Cultures all over the world have their own set of rituals, some religious, some celebratory, and some connected to wellness. To achieve long-term health and wellness goals, consistency is essential, which is why creating our own set of daily rituals can be so powerful. This could be as simple as lighting a candle when you wake up and prepare for your morning yoga routine or having a cup of herbal tea before bed to help you wind down. In this series, sponsored by Rancho La Puerta wellness resort, we explore ancient traditions from around the world that can enhance you modern wellness practice.
Wellness in the Middle East
As home to some of the oldest civilizations in the world, the birthplace of medical science, and a rich culinary and cultural heritage, there is a lot we can learn from the traditions of the Middle East.
The Tradition: Mezze and the Midday Meal
In the Near East, you will find tables filled with small dishes of legume and plant-based dishes like hummus, tabouleh, pickles, fresh fruit, and dates. These informal meals provide a variety of balanced, healthy foods and encourage a leisurely pace. In most parts of the region, the largest meal of the day is lunch, which gives the body energy to get through the day, and plenty of time to digest before bed.
The Modern Ritual
Once or twice a week, making your midday meal your largest meal of the day and have a light dinner of plant-based small dishes.
The Tradition: Frankincense
Found in Southern Arabia, Frankincense is a tree sap that is harvested and burned for religious ceremonies in both the Catholic and Islamic tradition. It’s smoke is thought to cleans the air, both physically and spiritually. Medicinally, it has been used in edible and topical form as a remedy for issues ranging from digestive and respiratory issues to diabetes and hypertension. The bright, clean smell is soothing and promotes a sense of wellbeing and reflection.
Use essential frankincense oil in a diffuser to start your day.
The Tradition: Olives
Considered a holy tree in the Near East, olive oil is well-known as a healhty fat and is used to soften skin and hair. Table olives are a great source of healhty fat and fiber when eaten in moderation.
Use olive oil in place of other oils and butter in your cooking, add olives to your mezze spread, and try extra-virgin olive oil to moisturize dry skin and hair.
The Tradition: Islamic Prayer
Muslims around the world pray five times a day: at sunrise, midday, in the afternoon, at sunset, and once when the sun has set completely. This practice is seen as an act of obedience to Allah, and is meant to keep Muslims grounded in their faith while servings as a consistent reminder of what is important in life.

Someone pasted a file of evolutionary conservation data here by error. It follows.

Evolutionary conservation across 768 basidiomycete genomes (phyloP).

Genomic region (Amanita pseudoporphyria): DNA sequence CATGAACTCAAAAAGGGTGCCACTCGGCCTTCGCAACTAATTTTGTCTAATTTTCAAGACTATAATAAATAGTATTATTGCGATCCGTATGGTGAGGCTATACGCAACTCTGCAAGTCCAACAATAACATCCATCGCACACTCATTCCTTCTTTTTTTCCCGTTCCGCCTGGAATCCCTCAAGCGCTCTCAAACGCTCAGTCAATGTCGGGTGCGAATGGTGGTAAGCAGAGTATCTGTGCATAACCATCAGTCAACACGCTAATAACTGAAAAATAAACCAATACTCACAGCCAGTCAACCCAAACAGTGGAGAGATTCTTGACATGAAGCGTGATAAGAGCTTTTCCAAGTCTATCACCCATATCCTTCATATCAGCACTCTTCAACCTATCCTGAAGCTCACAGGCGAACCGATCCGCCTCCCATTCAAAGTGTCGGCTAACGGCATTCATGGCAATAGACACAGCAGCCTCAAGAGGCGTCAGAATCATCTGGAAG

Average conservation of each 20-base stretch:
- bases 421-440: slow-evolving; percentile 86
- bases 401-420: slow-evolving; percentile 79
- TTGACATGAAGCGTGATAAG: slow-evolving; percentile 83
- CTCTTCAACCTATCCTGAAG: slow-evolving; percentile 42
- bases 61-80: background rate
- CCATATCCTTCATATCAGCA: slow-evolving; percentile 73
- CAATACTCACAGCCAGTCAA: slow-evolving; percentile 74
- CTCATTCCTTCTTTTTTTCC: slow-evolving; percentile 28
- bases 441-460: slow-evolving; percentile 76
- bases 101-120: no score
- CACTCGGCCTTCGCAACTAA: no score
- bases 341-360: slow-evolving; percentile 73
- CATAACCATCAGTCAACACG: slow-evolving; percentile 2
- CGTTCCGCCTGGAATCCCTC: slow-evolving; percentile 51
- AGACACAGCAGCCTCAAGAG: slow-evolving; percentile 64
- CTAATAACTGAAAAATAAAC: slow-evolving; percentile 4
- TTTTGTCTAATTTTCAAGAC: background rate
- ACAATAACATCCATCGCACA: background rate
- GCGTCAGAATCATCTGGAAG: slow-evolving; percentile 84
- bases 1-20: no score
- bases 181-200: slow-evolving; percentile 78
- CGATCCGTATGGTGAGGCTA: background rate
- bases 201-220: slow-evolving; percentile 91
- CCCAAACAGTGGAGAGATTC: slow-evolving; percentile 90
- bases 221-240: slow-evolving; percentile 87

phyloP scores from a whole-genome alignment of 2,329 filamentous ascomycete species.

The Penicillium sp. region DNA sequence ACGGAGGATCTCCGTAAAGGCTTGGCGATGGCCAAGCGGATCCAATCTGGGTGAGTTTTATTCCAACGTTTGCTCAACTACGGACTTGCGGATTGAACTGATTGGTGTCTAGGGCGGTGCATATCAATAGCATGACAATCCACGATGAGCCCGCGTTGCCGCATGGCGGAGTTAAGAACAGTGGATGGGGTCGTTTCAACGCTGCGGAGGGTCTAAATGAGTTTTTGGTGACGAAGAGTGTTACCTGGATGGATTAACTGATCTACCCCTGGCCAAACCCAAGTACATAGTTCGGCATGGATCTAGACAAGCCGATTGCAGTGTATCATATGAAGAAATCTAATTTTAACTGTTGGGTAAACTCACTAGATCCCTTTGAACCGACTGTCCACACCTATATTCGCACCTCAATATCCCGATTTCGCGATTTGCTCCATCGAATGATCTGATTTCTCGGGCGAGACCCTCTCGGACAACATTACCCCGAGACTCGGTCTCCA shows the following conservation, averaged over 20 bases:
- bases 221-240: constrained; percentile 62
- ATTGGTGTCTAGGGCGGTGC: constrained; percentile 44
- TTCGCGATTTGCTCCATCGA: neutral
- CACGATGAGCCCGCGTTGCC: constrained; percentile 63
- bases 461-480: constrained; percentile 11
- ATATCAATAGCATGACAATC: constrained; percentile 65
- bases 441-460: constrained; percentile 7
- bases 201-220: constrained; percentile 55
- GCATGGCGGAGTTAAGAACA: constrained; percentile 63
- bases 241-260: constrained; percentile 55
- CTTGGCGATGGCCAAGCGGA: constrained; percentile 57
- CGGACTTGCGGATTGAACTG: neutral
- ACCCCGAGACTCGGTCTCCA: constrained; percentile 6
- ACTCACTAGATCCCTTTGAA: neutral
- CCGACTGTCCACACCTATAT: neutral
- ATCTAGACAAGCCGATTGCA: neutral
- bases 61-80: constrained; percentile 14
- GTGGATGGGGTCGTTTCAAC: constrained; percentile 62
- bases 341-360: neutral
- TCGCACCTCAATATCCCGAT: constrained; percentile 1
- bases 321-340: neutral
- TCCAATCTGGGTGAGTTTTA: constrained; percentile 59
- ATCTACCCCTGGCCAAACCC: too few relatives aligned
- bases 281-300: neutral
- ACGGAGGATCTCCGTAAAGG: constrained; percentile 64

No matter what your religious beliefs are, making time to re-center throughout the day can help to pull you out of the stressful tailspins we often find ourselves in. Set an alarm to go off at different times throughout the day, and take just one to five minutes to breath, meditate, pray, or simply close your eyes and think about what is most important to you. It is a great way to re-invigorate your motivation and restore perspective.
The Tradition: Hospitality
Hospitality in the Middle East is rooted in the struggle to survive in hostile environments. Historically, human contact was treasured as the infrequent traveler was a source of news and information and safety hinged directly on the size and strength of one's family, tribe, or clan. Visitors to the Middle East today are still greeted with a cool drink, coffee, or tea upon entering a local home. People are never too busy to sit and talk, and even a greeting on the street involves asking after the other's health and family, and actually waiting for a real response.
Make people your priority. When you ask someone how they are, listen to their answer. Greet your visitors, or even family members, as honored guests. Learning to appreciate those around us, and treating them as cherished parts of our lives leads to deeper connections, greater compassion, and a richer life.
About Our Sponsor
Rancho La Puerta has been changing lives for over 70 years. Family-owned and operated since June, 1940, the first guests arrived at a beautiful Baja California campsite created by Edmond Szekely and his young wife Deborah. Since then, the Ranch's approach to sustainability has been "Always Better," as the property and its employees offer the best guest experiences possible, while continually striving to reduce their environmental impact.Throughout the property’s history, programs have been developed to initiate and explore forward-thinking activities in the community of Tecate, the trans-border region, and beyond. With a depth of activities at Rancho La Puerta coupled with the organic evolution of Ranch itself, no two experiences are every the same, but guests can expect the unexpected as they connect with themselves and the natural world around them.